Alcohol continues to play a large role in student culture

Although alcohol consumption has declined among young people since the turn of the millennium, many student events still revolve around alcohol.

When the higher education year starts up again in August–September, new students are initiated at a variety of events – and old traditions die hard. Student events still revolve around alcohol, even though young people are drinking less.

“Declining alcohol consumption among young people is a phenomenon that can be seen in almost all Western countries,” says Senior Researcher Kirsimarja Raitasalo from the National Institute for Health and Welfare (THL).

However, student fresher weeks have initiation ceremonies that involve challenges whose completion requires the consumption of a predefined amount of alcohol.

“Later on, I realised that I’d never really questioned my high level of alcohol consumption at student parties during my fresher year. It was such a strong aspect of student culture. If you want to get to know other people and be part of the crowd, there’s no option but to take part in the events,” says Sofia Nelson, 23, who has just graduated from Åbo Akademi University with a bachelor’s degree in economics.

New trends challenging alcohol

These days, young people also smoke less than before, although drug use has remained at the same level during the whole of the 2000s.

The exact reasons for this decline in intoxicant use are not yet known. Minors’ social media use may, for instance, impact their behaviour. When everything is public, young people are afraid that their parents will find out. On the other hand, no one wants to paint an unfavourable picture of themselves on social media. Social media has also moved the venue for socialising from going out to the virtual world.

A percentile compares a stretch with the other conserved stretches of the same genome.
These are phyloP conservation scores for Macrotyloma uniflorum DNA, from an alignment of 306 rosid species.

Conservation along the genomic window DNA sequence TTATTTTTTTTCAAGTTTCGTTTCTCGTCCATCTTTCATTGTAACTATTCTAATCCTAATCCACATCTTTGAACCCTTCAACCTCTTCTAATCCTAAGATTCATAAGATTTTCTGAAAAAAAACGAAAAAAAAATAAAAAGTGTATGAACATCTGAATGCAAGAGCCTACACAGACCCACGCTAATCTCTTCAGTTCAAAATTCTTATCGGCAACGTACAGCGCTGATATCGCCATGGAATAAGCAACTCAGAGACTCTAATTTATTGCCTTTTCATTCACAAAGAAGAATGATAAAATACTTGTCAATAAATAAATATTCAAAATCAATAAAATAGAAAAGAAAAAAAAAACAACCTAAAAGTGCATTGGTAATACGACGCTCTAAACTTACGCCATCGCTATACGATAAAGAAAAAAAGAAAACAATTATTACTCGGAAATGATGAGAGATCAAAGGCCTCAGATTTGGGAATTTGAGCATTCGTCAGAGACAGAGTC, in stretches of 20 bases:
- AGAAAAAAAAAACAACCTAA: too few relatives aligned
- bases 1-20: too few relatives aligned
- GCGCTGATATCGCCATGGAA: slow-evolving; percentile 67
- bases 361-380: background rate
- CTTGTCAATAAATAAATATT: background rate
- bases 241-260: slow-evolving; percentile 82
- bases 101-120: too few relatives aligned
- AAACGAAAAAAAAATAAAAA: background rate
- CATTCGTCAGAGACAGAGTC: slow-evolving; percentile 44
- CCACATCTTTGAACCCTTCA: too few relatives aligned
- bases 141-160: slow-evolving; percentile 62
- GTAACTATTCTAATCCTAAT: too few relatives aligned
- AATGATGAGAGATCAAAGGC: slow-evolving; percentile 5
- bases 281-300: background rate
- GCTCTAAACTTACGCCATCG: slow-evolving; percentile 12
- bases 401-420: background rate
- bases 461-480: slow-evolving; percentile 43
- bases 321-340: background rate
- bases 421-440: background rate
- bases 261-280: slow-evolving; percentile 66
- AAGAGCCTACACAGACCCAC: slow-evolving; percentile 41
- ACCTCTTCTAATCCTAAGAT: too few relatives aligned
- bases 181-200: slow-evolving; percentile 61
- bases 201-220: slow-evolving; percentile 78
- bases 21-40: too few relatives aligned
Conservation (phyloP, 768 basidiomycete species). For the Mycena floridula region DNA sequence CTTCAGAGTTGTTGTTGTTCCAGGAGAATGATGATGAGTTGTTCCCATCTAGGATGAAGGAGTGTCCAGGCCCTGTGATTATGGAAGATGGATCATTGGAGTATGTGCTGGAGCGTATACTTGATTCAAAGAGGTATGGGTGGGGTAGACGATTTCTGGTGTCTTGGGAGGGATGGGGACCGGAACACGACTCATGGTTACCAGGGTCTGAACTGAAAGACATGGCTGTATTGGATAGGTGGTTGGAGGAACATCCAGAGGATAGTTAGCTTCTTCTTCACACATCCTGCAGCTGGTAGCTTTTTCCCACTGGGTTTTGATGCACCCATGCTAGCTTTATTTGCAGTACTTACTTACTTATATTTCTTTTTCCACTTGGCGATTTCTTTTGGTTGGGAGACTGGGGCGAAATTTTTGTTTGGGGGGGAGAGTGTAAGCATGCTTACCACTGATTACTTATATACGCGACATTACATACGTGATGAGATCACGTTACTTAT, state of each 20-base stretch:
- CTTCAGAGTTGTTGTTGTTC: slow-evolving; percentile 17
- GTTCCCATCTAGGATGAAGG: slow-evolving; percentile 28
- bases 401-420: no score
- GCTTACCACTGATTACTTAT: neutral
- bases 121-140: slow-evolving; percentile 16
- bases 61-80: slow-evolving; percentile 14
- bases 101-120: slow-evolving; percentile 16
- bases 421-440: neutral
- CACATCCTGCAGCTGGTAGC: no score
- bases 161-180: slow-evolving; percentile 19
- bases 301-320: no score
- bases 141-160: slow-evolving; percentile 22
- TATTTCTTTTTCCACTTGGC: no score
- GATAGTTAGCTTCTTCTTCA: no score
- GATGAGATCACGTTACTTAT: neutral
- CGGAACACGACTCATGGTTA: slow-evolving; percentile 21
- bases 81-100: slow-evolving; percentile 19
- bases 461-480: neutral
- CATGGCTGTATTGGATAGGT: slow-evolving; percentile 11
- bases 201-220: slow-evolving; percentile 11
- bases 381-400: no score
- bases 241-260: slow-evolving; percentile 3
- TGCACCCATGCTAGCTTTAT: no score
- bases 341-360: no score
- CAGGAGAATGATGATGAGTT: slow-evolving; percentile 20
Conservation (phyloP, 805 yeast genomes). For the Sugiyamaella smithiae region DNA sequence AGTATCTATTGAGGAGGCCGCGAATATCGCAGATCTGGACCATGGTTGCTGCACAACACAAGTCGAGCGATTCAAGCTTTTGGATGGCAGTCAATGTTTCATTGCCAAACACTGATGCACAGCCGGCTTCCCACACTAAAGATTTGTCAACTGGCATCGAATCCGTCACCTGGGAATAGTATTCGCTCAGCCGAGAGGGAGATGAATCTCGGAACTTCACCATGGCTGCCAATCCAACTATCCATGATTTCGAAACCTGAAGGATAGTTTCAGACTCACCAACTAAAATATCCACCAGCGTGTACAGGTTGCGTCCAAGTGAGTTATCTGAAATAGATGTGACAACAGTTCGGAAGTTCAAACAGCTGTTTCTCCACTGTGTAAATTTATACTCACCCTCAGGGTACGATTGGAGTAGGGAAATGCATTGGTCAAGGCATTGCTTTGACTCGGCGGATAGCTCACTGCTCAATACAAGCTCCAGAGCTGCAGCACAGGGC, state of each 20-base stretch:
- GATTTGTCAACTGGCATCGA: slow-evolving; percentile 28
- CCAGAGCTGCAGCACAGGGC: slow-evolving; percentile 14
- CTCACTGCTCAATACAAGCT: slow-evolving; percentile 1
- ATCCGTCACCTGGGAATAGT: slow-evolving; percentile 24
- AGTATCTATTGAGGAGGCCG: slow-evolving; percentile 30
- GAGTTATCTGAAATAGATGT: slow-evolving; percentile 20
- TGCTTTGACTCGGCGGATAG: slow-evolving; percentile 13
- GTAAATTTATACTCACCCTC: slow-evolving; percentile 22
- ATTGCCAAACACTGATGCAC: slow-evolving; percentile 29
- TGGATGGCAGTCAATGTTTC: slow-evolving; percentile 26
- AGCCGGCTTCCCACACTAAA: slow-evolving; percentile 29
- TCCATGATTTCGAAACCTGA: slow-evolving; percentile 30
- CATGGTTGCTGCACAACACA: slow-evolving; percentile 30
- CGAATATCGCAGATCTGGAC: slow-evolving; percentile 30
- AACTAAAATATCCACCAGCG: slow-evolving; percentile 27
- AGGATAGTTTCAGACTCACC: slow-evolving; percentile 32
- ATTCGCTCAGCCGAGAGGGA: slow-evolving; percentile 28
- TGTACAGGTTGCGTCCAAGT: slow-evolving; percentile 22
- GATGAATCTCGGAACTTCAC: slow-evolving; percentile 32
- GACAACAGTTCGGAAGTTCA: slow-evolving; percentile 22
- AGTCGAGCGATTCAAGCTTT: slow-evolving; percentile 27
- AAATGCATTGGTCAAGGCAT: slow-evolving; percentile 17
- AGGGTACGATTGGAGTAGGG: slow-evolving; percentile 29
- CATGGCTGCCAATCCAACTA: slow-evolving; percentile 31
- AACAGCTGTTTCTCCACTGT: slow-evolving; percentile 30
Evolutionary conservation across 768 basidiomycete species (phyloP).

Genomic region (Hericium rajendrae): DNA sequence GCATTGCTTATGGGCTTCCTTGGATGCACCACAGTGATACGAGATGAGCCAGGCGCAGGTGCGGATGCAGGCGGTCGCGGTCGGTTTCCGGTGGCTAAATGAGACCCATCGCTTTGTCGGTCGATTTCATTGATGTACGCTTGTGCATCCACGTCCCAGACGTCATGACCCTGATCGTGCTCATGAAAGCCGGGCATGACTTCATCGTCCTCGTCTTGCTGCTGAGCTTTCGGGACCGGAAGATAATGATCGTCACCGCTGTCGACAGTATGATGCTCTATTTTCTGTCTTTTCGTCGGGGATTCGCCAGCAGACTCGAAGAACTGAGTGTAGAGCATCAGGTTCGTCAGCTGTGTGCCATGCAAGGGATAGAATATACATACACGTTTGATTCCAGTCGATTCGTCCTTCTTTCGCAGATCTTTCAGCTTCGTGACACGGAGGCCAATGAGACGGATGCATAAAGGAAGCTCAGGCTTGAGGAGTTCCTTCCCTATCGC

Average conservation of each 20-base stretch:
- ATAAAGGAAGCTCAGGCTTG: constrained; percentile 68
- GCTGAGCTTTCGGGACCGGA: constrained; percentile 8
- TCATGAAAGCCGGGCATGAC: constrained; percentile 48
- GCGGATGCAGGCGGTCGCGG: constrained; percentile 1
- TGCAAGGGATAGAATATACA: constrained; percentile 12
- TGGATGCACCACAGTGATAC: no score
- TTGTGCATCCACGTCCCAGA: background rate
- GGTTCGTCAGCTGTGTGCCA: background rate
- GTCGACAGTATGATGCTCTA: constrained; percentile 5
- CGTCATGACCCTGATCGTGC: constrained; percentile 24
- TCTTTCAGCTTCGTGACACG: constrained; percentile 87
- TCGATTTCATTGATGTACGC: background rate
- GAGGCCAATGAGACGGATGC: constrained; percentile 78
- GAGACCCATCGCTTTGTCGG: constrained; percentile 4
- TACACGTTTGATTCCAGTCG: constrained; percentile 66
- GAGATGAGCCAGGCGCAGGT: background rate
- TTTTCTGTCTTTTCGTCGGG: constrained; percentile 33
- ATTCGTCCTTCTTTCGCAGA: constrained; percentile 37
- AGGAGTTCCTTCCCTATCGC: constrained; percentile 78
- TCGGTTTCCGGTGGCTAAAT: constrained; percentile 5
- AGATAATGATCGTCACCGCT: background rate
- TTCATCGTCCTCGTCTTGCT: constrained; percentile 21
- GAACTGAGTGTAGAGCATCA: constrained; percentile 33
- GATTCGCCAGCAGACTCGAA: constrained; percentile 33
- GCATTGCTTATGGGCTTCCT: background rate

For students in higher education, increased competition or concerns about wellbeing may also be a factor.

“Chugging down alcohol does not fit well with a competitive society that highlights wellbeing, as alcohol weakens performance,” says Raitasalo.

Sofia Nelson recognises this wellbeing trend.

“Alcohol is no longer the one cool thing for young people. For example, many students are into sports and some events now involve completing athletic feats rather than alcohol-related challenges.”

One tenth of young people teetotal

Only a tiny handful of student events don’t involve any alcohol at all. Half of those who responded to the 2016 Student Health Survey (commissioned by the Finnish Student Health Service) felt that people who don’t drink alcohol stand out from the crowd. Half of all respondents also felt that there is often no alternative to alcohol at events where alcohol is served. The survey covers students attending universities and universities of applied sciences.

Kirsimarja Raitasalo says that students drink in a very Finnish way: the majority drink and generally with the goal of getting drunk. Only about nine per cent of students in higher education are completely teetotal, which is why non-drinkers draw attention to themselves.

“Nowadays, I have the courage to say when I don’t want to drink any more. But when you’re younger, you’re more likely to just go along with the crowd,” says Nelson.

Student traditions may undergo a spring cleaning when the next generation reaches university age. There has been a clear rise in the number of teetotal young people below university age. In 2015, a quarter of ninth graders said they were teetotal, compared to ten per cent in 1995. People are also trying alcohol for the first time at an older age. Time will tell how this age group will organise their student events.

Enni Sahlman

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